PG – D. Collison, A. Price
SG – M. Redd, D. Jones
SF – D. Granger, B. Rush, J. Posey
PF – D. West, T. Hansbrough
C – P. Gasol, R. Hibbert

So, you see the key for the Pacers this off season will be to hold serve, not hand out any dumb deals (like, uhmm… say giving a shooting guard with a PER of 9.07 a four year 11 million deal), and maintain their flexibility for next year. Getting a coach who understands the importance of tanking for lottery position probably wouldn’t hurt either, but you didn’t hear that from me…

New York Knicks (29-53):

New York, New York it’s my kind of town… After a decade of ineptitude (the last two years of which were intentional) this is the summer that Knicks fans have been waiting for. I can only imagine that the wait has been excruciating. The NBA’s most intense, knowledgeable fans have been subjected to the Scott Layden era (trades for the obnoxious contracts of Howard Eisley and Shandon Anderson, really starting the bloated spending that became the Knickerbockers trademark), the Isaiah “nothing’s ever my fault” Thomas era (Stephon Marbury, Eddy Curry, Steve Francis, Jamal Crawford, Jerome James, Eddy Curry, Malik Rose, Jalen Rose, Penny Hardaway, Jerome Williams, Maurice Taylor, Zach Randolph, Eddy Curry and of course Anucha Browne Sanders and Eddy Curry… need I elaborate?), and the Donnie “First we show up with a lot of money, then we see who signs” Walsh era (61-103 two year record).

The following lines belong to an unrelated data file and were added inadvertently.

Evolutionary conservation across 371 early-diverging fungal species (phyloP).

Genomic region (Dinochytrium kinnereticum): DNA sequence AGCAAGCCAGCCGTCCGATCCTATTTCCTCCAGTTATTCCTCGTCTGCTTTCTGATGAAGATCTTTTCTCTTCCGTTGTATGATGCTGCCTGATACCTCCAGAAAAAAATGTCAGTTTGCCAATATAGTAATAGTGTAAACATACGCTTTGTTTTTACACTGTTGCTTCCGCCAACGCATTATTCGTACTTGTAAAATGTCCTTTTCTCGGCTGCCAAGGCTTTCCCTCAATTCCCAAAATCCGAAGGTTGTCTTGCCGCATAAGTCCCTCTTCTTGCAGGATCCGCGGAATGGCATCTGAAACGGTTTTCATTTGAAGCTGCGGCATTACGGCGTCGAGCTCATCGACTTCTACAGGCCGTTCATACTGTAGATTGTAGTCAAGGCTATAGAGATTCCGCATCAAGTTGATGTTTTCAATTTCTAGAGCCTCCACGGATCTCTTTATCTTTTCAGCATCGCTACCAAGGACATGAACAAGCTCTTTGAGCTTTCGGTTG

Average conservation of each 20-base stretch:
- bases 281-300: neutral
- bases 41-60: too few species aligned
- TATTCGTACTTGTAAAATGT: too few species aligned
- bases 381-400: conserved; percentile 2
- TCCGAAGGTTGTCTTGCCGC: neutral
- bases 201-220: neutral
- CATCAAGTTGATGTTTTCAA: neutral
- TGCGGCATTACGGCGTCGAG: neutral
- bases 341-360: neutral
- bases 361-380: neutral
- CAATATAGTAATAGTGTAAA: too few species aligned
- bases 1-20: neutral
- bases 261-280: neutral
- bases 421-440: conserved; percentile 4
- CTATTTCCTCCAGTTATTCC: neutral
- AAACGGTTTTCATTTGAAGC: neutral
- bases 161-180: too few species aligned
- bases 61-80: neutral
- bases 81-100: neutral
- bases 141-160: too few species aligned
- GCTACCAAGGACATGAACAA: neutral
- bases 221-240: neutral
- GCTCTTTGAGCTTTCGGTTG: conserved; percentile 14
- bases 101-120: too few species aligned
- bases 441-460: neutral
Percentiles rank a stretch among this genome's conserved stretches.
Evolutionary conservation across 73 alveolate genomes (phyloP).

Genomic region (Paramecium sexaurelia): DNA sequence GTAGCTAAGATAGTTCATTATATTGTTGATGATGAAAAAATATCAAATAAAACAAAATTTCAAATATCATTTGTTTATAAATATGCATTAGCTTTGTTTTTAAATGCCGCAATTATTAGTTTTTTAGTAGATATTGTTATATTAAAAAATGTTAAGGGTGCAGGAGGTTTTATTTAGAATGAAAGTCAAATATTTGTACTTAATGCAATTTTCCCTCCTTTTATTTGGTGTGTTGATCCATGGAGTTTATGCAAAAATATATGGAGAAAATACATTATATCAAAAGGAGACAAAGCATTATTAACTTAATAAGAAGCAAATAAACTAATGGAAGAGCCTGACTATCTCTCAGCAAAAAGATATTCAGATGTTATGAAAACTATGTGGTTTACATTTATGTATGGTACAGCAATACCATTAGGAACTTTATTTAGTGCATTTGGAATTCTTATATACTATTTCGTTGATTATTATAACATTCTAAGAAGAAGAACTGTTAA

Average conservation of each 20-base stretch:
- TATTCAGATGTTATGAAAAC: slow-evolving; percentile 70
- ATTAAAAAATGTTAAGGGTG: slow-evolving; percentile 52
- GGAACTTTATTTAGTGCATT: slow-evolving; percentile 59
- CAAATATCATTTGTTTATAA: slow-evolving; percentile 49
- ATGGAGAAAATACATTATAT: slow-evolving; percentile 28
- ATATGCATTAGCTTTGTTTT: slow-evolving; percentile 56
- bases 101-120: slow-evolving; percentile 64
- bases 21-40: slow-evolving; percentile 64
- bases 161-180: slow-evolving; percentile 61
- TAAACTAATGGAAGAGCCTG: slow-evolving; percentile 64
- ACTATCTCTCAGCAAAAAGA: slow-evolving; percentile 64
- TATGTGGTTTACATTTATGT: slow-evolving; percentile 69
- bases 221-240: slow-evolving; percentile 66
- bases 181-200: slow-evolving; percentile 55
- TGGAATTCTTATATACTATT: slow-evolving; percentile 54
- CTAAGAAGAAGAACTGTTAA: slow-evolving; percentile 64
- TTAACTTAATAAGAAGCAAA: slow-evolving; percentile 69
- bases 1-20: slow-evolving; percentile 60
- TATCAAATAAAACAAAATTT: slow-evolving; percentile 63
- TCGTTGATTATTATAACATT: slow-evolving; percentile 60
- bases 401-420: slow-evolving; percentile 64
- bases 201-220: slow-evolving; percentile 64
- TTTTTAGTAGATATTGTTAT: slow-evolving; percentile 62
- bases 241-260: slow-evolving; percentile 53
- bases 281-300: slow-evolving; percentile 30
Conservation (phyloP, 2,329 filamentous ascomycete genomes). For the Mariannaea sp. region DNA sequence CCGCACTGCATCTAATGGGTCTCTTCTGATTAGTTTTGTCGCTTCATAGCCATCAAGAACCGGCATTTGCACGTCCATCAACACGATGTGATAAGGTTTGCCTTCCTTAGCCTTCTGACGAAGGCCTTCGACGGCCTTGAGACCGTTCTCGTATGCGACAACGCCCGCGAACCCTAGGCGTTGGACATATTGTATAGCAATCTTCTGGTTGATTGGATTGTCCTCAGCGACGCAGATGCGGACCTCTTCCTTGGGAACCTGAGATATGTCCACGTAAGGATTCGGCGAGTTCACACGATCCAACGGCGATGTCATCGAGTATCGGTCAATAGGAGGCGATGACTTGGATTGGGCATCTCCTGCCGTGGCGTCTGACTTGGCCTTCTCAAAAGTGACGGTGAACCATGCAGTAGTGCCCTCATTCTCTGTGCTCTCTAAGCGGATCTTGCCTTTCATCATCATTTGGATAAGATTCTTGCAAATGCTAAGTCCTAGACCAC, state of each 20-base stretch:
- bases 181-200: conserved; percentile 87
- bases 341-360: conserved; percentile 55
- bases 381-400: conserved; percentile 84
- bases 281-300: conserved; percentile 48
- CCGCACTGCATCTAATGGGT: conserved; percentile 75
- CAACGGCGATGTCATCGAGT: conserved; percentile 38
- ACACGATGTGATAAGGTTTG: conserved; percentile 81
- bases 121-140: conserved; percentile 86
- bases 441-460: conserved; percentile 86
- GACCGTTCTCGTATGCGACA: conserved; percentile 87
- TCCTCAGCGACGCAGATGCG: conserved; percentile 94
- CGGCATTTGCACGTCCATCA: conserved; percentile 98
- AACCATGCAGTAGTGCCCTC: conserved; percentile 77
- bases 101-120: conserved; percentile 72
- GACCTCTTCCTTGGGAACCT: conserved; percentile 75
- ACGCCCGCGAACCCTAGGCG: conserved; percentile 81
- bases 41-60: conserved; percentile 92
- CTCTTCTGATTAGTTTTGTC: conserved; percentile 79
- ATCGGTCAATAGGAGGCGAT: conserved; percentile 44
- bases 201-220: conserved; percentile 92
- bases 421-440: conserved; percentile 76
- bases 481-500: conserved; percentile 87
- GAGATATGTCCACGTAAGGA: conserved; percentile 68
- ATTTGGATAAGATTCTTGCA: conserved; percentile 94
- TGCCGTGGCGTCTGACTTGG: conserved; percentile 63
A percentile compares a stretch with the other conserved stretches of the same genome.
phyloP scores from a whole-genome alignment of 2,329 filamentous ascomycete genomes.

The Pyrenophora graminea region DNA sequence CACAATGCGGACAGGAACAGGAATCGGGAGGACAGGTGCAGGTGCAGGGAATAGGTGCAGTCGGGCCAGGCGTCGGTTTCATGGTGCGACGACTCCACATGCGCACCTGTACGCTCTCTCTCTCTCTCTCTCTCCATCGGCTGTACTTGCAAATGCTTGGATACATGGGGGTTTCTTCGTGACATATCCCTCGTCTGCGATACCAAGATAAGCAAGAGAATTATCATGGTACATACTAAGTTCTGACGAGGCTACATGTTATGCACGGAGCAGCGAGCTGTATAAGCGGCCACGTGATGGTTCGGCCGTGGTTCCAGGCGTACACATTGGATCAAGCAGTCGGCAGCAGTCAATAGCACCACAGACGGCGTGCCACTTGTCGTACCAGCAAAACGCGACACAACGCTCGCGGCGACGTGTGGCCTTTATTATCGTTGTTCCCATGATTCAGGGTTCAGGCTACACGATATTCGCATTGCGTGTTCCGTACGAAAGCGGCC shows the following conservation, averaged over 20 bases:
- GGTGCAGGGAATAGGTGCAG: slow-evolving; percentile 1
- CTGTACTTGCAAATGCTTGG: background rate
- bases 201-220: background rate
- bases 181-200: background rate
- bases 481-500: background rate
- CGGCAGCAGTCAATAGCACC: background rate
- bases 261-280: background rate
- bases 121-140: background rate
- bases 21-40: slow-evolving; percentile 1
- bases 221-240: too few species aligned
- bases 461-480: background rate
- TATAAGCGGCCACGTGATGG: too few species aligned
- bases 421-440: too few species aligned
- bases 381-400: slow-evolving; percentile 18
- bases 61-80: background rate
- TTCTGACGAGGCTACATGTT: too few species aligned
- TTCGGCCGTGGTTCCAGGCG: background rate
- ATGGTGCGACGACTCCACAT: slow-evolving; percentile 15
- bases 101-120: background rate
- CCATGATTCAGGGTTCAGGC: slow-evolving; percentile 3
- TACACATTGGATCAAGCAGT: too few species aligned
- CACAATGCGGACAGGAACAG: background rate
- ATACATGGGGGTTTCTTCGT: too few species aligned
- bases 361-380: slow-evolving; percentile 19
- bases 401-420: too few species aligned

They deserve something better, someone better, a King to lead them back to the promised land. Will they get him? I don’t know, but I just dropped 1600 words breaking down the Pacers and Raptors, which means if I tackle the Knicks here, this post will come in at a Simmons-esque 45,349 words. And since I have neither his panache for timely celebrity references, nor his ‘keep the reader engaged’ humor I’ll have to make the Knicks their own column…

Detroit Pistons (27-55):

Wow, how the mighty have fallen, and please somebody get Lifecall on the line, because I don’t think the Pistons can get up. Here we have a shinning beacon of what not to do with cap space. For all those teams that come in to this offseason expecting to reel in the big haul, they should study the Pistons.